Thursday, May 26, 2011

Neu VC

Put up a website. Took down the robots.txt today. Thought I'd tell you all first.

Now before you inform me--as Josh Reich did when I asked him to take an early look--that I should get a new designer, I'll let you know that I designed it myself. With help from my five year old.

Between being an investor and being an entrepreneur, the grass is always greener. I meet plenty of entrepreneurs who want to be VCs. I always ask them why. I love helping people start companies, but it's not the same as starting a company yourself.  That said, I think I add more value investing that I do founding, so investing is what I plan to do for the next fifty years of my professional life (or as long as anyone will let me, whichever comes first.)

While I have resisted describing myself as an 'it' rather than a person, it's definitely still true that people attribute more permanence to an entity than an individual. Thus Neu Venture Capital, where 'we' invest. We is just me (ever since Softbank hired my awesome intern away from me by offering him actual money to do the work rather than just scintillating conversation.) Consider it the royal We, without the royal part. The Neu came from a conversation with a friend in which she insisted that my children preface everything they like with a subtle 'neu.' I scoffed at this until one morning when my youngest informed me that the White House was where President Neubama lives. I will not require all future investments to prefix their company name with neu, but I won't promise it won't influence my decision either.

I looked at a lot of VC sites while figuring out how I wanted it to look, and the one thing that was an absolute requirement was something I learned from my Omnicom days: the operating companies are what it's all about. So the home page--in fact the only page--is the companies I've invested in. There is a box of information about me (with my real picture, not my avatar: bonus!) and an entirely uninformative box about what I am looking to invest in (I'll work on it) but it's primarily about the companies I've invested in. I'm good with that in lots of ways. But mainly because if you're known by the company you keep, I'm in great company.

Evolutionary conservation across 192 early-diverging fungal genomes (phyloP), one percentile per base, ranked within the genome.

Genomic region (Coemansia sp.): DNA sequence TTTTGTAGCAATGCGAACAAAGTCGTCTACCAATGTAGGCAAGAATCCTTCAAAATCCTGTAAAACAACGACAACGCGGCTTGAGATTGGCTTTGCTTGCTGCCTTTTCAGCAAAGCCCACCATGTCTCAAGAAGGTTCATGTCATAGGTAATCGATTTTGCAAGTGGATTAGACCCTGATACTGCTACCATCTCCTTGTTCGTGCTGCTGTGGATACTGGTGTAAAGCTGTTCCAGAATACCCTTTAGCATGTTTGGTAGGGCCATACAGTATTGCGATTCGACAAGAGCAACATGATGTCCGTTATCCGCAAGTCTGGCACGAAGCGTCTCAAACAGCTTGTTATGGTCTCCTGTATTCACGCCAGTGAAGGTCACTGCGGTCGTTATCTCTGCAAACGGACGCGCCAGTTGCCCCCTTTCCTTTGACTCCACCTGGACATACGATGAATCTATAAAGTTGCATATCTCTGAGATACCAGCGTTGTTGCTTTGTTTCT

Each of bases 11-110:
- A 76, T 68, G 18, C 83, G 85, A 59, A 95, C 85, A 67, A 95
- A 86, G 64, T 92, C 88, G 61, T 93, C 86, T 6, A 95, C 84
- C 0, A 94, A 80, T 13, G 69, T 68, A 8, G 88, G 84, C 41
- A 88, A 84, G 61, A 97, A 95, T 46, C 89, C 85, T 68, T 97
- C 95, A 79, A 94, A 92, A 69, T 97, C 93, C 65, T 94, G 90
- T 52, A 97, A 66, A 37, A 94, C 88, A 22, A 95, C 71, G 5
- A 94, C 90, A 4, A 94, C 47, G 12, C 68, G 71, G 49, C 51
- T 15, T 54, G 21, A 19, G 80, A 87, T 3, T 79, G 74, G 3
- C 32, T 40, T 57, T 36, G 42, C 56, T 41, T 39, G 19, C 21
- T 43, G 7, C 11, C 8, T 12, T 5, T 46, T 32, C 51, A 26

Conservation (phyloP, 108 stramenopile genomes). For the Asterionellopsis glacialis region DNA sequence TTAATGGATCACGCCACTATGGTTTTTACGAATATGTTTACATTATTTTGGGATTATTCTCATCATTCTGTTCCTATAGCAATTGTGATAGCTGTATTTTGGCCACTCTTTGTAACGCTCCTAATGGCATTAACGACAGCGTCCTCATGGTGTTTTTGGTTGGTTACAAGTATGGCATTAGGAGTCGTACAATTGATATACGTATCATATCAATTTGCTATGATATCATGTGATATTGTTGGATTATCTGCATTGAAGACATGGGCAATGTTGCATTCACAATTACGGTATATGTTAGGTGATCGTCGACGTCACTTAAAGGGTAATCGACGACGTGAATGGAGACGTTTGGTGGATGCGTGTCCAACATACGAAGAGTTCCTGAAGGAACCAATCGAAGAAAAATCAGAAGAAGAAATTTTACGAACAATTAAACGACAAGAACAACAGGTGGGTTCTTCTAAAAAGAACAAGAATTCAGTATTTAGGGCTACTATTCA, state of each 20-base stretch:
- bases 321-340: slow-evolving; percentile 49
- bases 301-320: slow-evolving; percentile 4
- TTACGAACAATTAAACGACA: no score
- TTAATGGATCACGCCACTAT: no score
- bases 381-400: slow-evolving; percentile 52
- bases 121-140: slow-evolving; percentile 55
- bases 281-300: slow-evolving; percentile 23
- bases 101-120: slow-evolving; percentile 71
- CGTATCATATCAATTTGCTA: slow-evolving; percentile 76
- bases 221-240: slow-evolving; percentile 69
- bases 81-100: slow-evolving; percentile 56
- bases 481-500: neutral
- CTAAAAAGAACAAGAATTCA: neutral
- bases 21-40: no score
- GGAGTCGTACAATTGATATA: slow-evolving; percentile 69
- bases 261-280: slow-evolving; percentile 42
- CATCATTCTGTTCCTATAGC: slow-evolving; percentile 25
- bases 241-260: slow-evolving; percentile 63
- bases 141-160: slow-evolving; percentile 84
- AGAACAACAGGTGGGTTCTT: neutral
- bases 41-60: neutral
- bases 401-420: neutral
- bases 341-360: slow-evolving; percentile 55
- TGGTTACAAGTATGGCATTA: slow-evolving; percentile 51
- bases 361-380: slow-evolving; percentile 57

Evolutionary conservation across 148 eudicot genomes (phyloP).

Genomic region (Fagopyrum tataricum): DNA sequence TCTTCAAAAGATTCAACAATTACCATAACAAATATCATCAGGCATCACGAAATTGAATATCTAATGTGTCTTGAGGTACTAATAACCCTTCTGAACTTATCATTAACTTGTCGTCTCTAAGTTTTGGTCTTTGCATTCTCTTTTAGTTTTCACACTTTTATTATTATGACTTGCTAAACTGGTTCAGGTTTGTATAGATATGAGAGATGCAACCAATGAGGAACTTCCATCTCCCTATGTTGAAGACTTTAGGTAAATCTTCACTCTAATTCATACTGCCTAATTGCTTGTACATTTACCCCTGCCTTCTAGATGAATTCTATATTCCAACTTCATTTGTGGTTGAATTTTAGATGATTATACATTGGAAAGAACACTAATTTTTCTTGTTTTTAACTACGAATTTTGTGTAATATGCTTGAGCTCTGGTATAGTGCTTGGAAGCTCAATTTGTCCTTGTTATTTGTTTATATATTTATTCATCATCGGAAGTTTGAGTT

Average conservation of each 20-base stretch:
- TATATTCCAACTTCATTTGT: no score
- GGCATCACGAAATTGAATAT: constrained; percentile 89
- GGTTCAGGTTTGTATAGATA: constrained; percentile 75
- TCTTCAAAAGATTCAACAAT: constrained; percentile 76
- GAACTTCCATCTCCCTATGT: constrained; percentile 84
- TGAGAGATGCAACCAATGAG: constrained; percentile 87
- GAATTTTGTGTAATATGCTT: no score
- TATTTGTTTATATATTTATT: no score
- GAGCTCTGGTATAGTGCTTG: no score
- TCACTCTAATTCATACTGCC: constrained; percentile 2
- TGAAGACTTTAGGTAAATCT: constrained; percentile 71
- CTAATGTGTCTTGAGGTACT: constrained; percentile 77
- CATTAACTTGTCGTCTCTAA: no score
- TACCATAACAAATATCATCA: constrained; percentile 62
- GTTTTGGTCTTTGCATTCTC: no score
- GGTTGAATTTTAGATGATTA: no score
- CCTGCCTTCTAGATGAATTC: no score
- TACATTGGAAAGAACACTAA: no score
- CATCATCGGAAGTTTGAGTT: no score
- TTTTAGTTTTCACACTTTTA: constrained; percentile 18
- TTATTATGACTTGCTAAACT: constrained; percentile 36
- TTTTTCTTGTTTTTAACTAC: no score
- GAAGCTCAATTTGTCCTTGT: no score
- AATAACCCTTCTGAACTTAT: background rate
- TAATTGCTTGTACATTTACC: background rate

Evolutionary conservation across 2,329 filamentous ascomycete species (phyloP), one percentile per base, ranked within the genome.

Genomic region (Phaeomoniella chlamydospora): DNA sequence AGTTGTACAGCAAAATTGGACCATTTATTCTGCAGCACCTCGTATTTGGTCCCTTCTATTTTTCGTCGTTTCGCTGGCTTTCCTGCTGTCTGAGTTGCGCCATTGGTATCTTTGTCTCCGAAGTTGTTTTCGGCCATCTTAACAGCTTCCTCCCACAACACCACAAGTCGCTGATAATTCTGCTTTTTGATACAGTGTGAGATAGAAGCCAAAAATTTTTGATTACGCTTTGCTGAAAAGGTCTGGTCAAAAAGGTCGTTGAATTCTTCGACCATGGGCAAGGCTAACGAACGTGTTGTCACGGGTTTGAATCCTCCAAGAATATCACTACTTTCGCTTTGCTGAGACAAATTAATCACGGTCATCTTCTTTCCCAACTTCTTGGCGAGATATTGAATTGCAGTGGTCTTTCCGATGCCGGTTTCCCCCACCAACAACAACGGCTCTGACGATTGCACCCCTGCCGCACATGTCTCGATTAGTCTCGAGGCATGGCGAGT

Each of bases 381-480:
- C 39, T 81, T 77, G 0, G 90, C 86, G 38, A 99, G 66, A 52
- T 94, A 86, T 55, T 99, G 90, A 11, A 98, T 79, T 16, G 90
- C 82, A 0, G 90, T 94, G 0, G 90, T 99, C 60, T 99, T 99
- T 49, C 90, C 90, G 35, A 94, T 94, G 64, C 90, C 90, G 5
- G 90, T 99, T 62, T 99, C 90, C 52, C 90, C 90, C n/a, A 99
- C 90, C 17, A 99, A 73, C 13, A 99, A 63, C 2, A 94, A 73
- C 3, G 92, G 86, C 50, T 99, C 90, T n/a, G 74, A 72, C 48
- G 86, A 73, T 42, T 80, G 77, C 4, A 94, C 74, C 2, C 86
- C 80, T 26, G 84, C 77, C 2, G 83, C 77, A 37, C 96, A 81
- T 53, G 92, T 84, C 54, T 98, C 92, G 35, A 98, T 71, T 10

Wednesday, May 11, 2011

The client does not care if you are intellectually stimulated, Kendall, they just want the goddamned sales curve to start moving up

Every revolution has its reactionaries. I was going to respond to Kendall Allen's article The Math State, but didn't, for a few reasons: it wasn't convincing enough to need a response, I've stated my answer to the objection elsewhere, and Joe Zawadzki is a better writer than I am.

I want to note, though, that when I accepted an offer to work at Omnicom, some 15 years ago, I was handed a copy of Peppers and Rogers.  This was the future, I was told, One to One Marketing. Some six years later the Economist wrote that "the marketing department is the last part of the modern corporation to resist automation." It's interesting that after so many years of wishing for it, the industry starts to object as soon as it becomes plausible.

This new math state is not new. It is a stage in a journey that some of us have been taking for more than a decade and one that will take another decade to reach its apotheosis. For those who don't like it, I'll trundle out the old Rosser Reeves quote that everyone in the agency world says they believe but that few really do: